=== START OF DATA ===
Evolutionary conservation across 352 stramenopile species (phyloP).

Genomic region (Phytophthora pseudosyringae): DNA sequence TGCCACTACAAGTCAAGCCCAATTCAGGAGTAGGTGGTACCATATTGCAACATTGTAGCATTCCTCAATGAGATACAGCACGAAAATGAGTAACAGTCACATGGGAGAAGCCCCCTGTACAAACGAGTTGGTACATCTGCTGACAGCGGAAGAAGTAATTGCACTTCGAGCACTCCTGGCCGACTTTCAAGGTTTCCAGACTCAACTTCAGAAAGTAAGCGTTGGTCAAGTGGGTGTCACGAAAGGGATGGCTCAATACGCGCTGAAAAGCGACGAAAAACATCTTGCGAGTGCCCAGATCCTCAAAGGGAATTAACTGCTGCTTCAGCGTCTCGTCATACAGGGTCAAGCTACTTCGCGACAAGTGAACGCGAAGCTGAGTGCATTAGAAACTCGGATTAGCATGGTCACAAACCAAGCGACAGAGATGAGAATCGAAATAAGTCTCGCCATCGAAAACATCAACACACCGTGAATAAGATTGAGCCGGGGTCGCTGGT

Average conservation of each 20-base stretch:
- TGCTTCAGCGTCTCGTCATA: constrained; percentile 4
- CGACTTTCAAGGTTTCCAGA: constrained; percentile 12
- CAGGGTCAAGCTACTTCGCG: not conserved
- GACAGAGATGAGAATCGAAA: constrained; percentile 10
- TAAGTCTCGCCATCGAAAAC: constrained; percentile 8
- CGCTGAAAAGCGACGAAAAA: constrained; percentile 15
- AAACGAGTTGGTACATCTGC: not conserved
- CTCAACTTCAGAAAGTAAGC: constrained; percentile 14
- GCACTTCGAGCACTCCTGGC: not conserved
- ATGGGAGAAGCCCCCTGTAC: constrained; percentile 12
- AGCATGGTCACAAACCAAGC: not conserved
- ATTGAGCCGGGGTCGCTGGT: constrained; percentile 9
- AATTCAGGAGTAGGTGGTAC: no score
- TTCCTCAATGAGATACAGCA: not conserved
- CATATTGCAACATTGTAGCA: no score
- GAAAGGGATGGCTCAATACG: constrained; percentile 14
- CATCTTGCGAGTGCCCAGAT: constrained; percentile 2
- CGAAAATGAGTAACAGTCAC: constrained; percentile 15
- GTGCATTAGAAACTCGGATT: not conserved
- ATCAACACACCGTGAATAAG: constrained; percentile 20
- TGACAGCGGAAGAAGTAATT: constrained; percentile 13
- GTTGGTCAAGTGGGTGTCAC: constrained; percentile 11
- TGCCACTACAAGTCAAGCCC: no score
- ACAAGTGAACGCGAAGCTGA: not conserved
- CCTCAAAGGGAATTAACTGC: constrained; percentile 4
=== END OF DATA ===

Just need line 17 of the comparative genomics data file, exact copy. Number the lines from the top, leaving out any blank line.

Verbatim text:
- TTCCTCAATGAGATACAGCA: not conserved